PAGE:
Liberalism, again not saying anything too strange or novel, seeks the interests of the bourgeoisie, of those who do own private capital and seek a return on it. But the ambivalence of liberalism comes from the differentiated of this class into the petit-bourgeoisie, who have little capital, and whose interests (and hence ideology) can potentially move close to those of the proletariat, and the haute-bourgeoisie, who have loads of capital and are thus a proper ruling class.

This merges them into conservatism, which is not the ideology of any particular class but rather a body of ideas and sentiments that any established ruling class can use to defend its position and hold back change.

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Socialism, Labour-Notes, and Black Markets: does private currency lead to private capital?

Floating around in socialist headspace there is sometimes the idea of what I’ll call here ‘labour notes’, a form of currency for a society that was socialist but not fully communist (or at least not yet – sometimes this is seen as a ‘transitional stage’ as culture adapts away from capitalist habits of thought).

The essential idea is that if it turns out that material incentives continue to be useful and necessary, then people could be ‘paid wages’ by the commue (whether local, national, whatever) for doing useful work, which they could then spend on buying certain priced goods. Not all work need by paid, and not all goods need be priced – this system could take up a high or a low percentage of the economy, and presumably that percentage would be changed over time as non-material incentives became more effective (e.g. work was re-organised to be more rewarding, or whatever).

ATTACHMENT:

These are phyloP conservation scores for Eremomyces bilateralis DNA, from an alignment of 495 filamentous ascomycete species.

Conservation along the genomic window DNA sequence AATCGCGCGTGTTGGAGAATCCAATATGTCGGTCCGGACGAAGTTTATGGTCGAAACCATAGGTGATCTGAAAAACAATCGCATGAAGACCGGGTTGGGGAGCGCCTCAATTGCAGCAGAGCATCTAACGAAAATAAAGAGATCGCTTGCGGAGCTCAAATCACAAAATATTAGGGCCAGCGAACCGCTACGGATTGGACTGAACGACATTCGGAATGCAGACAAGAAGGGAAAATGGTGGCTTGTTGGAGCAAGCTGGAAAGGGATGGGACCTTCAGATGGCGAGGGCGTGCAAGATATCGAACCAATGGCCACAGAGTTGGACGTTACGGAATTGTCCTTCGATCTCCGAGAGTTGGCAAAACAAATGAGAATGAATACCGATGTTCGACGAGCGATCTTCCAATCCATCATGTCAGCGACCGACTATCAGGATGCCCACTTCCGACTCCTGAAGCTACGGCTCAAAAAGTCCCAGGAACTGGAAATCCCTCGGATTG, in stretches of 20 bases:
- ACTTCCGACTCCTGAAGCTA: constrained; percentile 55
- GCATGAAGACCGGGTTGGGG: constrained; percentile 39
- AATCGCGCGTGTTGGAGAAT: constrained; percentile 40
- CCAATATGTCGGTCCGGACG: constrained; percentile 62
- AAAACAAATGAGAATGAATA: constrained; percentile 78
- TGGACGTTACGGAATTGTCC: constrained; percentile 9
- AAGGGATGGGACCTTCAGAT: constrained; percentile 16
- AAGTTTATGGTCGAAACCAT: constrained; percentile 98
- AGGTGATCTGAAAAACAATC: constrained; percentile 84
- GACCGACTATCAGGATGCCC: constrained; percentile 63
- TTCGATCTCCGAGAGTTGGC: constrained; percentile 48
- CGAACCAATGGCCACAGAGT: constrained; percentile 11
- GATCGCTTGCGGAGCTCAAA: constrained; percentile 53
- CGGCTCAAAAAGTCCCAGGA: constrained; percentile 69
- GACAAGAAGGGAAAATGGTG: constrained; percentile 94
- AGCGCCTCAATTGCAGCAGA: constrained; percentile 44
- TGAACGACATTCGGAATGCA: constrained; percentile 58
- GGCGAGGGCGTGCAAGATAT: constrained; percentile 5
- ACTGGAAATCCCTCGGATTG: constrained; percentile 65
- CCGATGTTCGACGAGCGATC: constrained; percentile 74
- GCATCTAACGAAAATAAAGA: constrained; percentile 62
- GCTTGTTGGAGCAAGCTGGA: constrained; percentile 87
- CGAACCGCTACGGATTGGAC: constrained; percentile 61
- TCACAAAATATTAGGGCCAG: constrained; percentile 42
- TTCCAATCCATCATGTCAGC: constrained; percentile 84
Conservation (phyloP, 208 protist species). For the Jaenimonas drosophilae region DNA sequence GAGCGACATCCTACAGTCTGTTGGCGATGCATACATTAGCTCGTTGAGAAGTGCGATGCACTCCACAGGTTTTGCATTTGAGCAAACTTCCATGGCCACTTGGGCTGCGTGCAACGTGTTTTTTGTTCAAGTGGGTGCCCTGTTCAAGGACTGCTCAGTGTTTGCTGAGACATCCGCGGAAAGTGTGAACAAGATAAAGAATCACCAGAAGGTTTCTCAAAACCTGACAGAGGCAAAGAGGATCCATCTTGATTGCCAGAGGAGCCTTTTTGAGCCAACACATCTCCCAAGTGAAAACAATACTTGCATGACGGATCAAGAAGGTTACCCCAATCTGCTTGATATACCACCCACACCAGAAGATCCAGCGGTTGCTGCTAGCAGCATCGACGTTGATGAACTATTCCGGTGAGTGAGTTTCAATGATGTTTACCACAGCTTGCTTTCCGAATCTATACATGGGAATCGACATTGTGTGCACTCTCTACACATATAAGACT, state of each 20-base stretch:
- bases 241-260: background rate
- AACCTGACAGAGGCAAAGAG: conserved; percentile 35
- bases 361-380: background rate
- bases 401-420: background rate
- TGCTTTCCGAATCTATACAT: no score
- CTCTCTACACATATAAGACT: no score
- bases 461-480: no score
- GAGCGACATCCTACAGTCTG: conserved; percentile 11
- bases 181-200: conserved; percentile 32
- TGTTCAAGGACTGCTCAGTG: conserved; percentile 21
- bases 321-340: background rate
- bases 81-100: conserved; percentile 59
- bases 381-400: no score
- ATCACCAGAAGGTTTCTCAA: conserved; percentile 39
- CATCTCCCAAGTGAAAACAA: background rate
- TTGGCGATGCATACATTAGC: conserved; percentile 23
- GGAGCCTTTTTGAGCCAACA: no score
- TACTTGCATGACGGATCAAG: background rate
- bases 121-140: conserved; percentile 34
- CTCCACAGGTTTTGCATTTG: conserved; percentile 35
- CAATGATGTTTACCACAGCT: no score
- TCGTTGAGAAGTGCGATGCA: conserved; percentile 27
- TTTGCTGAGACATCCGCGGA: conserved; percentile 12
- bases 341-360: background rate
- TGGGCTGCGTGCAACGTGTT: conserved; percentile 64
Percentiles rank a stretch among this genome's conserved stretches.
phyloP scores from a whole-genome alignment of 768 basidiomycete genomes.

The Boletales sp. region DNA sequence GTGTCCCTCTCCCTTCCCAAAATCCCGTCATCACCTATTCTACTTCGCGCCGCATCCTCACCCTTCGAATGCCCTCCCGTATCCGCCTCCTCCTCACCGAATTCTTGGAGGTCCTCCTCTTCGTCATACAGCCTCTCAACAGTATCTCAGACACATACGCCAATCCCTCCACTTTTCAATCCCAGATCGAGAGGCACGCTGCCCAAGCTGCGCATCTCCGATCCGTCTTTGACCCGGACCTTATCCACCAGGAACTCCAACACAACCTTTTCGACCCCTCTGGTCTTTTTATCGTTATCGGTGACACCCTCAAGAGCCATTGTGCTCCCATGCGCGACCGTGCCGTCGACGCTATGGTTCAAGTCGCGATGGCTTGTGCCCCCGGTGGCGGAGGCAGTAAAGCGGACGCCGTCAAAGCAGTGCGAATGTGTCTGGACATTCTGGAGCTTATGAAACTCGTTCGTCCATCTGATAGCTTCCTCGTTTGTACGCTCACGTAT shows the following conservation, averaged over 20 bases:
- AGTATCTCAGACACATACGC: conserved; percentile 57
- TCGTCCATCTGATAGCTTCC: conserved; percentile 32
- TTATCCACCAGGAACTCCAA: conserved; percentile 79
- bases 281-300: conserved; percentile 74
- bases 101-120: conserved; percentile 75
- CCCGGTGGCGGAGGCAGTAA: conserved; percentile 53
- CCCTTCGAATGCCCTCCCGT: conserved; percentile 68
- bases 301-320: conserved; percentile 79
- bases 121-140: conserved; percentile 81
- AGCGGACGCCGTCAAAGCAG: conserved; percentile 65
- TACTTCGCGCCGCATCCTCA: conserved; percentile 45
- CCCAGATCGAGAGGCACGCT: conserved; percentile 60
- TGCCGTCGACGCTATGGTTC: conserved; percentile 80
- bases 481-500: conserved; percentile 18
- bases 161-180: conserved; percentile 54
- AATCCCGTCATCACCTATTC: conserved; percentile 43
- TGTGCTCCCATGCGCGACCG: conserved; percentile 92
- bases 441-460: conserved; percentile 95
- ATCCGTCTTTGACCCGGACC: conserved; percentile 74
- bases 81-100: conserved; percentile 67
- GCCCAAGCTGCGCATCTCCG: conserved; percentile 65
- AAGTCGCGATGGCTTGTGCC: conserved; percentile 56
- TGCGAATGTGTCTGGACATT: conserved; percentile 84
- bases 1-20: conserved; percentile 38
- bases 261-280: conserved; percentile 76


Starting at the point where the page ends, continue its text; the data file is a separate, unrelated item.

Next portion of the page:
The idea is that this isn’t money, i.e. can’t function as capital, because it can’t be used to gain ownership of means of production, i.e. can’t be invested. It just goes to the individual from the commune for work, and then goes back to the community for consumption goods – and the commune need not keep a ‘stock’ of it at all. Indeed, it might even be given a ‘negative interest rate’ so that over a certain period of time it ‘evaporates’ and ceases to be valid.

Now I’m not particularly keen to endorse or recommend such a scheme over proper communism (where goods are generally just freely available, or in some cases rationed with equal rations – i.e. ‘from each according to ability, to each according to need’). But I do think it’s useful to have as a possibility, especially for arguing with people who are convinced of human depravity.

In a recent comment, though, SnowdropExplodes says

“Honestly, I don’t know how you could stop it from circulating and becoming capital. Even if the currency itself is not transferable from one person to another then the goods for which it can be exchanged, are. From there, it is only a short step to a black market economy using a currency of its own devising, for the trade of commodities obtained using the official currency. At that point, official currency will be redeemed not for goods with use-value to the person who earned the points, but for trade-value in the black market system.

A further problem is that it clearly opens up the door to corruption if one person obtains a large amount of this official currency, and uses it to bribe others by obtaining for them goods that those others do not have the currency to buy themselves; this could in turn potentially lead to individuals obtaining control over means of production through bribery.”

This is a common question that I think is provoked by what I’ll call ‘labour-note socialism’ – is it stable? Would it morph back into capitalism? I think that it would be stable, and that black markets wouldn’t morph it into anything, so I wanted to talk a bit about why.